Saturday, May 5, 2012

Did You See the Full Moon Tonight?

From EarthSky:


According to U.S. clocks, May 5, 2012 features the closest and largest full moon of this year. Calendars say May 6, by the way, for this same close full moon as seen from Europe, the Middle East, Africa and Asia. We astronomers call this sort of close full moon a perigee full moon. The word perigee describes the moon’s closest point to Earth for a given month.

The supermoon of March 19, 2011 (right), compared to an average moon of December 20, 2010 (left).
Will you be able to notice with your eye alone that tonight's full moon is bigger or brighter than usual?
Astronomers say no, but it'll be fun to stand outside under tonight's full moon and know
the moon is closer than it has been since March 19, 2011.
Image Credit: Marco Langbroek, the Netherlands, via Wikimedia Commons.

The 2012 May full moon falls some six minutes after perigee, the moon’s closest point to Earth for this month. At perigee, the moon lies only 356,955 kilometers (221,802 miles) away. Later this month, on May 19, the moon will swing out to apogee – its farthest point for the month – at 406,448 kilometers (252,555 miles) distant. So you can see tonight’s moon really is at its closest.

In fact, May 2012 presents the moon’s closest encounter with Earth since March 19, 2011, at which time the moon was a scant 380 kilometers closer to Earth. The moon won’t come as close as tonight’s extra-close moon until August 10, 2014 – although in 2013 the moon at its closest (June 23, 2013) will lie only 36 kilometers farther away than the closest moon in 2012. (See table below) Maybe this helps you see that supermoons – while interesting – are fairly routine astronomical events.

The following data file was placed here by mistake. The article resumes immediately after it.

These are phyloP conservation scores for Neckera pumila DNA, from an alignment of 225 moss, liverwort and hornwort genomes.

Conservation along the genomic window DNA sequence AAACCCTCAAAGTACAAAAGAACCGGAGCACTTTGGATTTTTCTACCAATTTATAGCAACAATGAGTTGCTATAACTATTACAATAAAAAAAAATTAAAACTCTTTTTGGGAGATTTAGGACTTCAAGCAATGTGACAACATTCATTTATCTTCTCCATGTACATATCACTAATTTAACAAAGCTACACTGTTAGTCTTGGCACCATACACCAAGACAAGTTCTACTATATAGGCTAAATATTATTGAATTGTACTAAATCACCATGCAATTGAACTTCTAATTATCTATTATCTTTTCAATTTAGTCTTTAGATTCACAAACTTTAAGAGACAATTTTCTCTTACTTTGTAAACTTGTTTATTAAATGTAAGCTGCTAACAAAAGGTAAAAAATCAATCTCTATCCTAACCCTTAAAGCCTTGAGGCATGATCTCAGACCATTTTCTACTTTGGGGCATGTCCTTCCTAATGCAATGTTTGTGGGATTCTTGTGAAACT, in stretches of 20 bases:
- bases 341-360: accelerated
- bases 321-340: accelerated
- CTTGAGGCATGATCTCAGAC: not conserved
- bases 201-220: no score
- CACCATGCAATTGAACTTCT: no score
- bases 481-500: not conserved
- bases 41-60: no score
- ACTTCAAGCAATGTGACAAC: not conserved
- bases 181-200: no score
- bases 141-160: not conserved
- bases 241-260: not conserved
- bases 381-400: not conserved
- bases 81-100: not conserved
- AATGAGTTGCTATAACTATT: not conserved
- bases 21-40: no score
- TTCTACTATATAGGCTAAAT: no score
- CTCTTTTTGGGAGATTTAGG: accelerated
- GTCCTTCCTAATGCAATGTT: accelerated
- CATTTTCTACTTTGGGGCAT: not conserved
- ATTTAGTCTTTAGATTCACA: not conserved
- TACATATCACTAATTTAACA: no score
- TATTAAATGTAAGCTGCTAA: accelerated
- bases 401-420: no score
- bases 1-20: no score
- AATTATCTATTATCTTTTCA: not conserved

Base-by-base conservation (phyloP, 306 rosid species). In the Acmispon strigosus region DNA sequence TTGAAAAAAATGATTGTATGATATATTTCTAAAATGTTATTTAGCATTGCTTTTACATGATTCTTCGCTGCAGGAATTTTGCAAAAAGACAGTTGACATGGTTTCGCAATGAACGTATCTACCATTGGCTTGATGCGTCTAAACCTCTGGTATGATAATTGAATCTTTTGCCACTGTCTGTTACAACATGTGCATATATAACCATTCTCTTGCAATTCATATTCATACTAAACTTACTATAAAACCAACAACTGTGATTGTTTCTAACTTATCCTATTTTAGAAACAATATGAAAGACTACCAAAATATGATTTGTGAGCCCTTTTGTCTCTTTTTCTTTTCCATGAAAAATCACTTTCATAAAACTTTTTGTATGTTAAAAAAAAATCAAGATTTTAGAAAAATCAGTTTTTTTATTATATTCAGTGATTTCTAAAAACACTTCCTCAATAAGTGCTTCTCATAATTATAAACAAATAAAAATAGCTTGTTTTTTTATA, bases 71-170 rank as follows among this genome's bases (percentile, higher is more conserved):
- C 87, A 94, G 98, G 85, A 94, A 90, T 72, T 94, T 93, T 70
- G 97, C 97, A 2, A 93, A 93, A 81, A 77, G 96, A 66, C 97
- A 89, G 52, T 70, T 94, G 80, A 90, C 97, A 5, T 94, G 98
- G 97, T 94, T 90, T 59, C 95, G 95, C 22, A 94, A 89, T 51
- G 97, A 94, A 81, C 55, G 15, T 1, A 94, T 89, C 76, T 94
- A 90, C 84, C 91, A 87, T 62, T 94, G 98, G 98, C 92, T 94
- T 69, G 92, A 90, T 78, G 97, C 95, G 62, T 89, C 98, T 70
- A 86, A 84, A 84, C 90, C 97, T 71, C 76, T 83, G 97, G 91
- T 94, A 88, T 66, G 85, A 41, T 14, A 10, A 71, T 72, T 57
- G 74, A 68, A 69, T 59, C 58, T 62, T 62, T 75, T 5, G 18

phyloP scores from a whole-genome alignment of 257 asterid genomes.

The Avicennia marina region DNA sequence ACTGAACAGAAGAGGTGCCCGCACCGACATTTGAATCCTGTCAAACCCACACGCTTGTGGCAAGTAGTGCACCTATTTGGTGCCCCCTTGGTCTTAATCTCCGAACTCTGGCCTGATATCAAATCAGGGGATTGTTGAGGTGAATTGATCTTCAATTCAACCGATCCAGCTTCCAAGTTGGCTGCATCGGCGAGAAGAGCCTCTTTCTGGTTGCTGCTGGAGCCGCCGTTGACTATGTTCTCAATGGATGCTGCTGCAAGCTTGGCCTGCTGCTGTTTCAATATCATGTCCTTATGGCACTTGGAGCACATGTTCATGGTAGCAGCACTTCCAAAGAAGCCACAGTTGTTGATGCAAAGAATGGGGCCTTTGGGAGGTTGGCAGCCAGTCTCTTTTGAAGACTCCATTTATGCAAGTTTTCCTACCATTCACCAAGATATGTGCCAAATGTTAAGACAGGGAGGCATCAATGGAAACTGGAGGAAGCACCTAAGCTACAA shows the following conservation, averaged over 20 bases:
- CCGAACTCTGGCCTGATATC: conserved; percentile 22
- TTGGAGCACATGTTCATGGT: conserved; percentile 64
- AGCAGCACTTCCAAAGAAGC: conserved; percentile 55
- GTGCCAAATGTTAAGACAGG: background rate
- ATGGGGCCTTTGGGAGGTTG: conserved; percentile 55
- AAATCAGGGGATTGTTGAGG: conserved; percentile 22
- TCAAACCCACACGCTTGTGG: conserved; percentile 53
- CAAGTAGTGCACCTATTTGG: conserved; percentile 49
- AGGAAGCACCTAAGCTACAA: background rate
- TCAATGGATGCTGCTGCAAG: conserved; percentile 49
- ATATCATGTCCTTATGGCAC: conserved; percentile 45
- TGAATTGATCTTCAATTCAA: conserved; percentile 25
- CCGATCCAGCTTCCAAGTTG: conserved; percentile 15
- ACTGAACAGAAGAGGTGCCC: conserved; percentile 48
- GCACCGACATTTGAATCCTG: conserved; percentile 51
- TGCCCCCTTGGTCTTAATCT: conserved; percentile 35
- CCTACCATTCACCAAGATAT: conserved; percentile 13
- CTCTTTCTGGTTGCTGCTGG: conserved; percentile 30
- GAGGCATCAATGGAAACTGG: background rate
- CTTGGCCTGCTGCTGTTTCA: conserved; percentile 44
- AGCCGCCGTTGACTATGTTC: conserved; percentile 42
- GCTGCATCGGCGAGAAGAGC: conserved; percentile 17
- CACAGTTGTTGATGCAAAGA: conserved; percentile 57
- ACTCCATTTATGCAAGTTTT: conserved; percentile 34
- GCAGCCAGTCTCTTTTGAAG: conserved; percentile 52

Even the proximity of full moon with perigee in today’s moon isn’t all that rare. The extra-close moon in all of these years – 2011, 2012, 2013, 2014 and 2015 – finds the full moon taking place within an hour or so of lunar perigee. More often than not, the closest perigee of the year comes on the day that the full moon and perigee coincide.
By the way, according to U.S. clocks, the full moon falls this evening at precisely at 10:35 p.m. Central Daylight Time. This same full moon falls tomorrow (Sunday, May 6) at 3:35 Universal Time (UT) – the standard time at the prime meridian of 0o longitude, or, for example, in Greenwich, England.
Will the tides be higher than usual? Yes, all full moons bring higher-than-usual tides, and perigee full moons bring the highest (and lowest) tides of all. Each month, on the day of the full moon, the moon, Earth and sun are aligned, with Earth in between. This line up creates wide-ranging tides, known as spring tides. High spring tides climb up especially high, and on the same day low tides plunge especially low.

The "supermoon" over our place a few minutes ago.

But will it make the fish bite?

4 comments:

  1. Jim
    Had to go outside last night and take a look, unbelievable!! Thanks for the info.

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    1. Great moon. I loved it even without the info, but I'm always glad to learn more about the natural world.

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  2. We tried to view it but it was just to cloudy.

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    1. Sorry to hear it. We had rain and overcast for a week; glad it cleared off when it did. Oh well, you have another chance on August 10, 2014.

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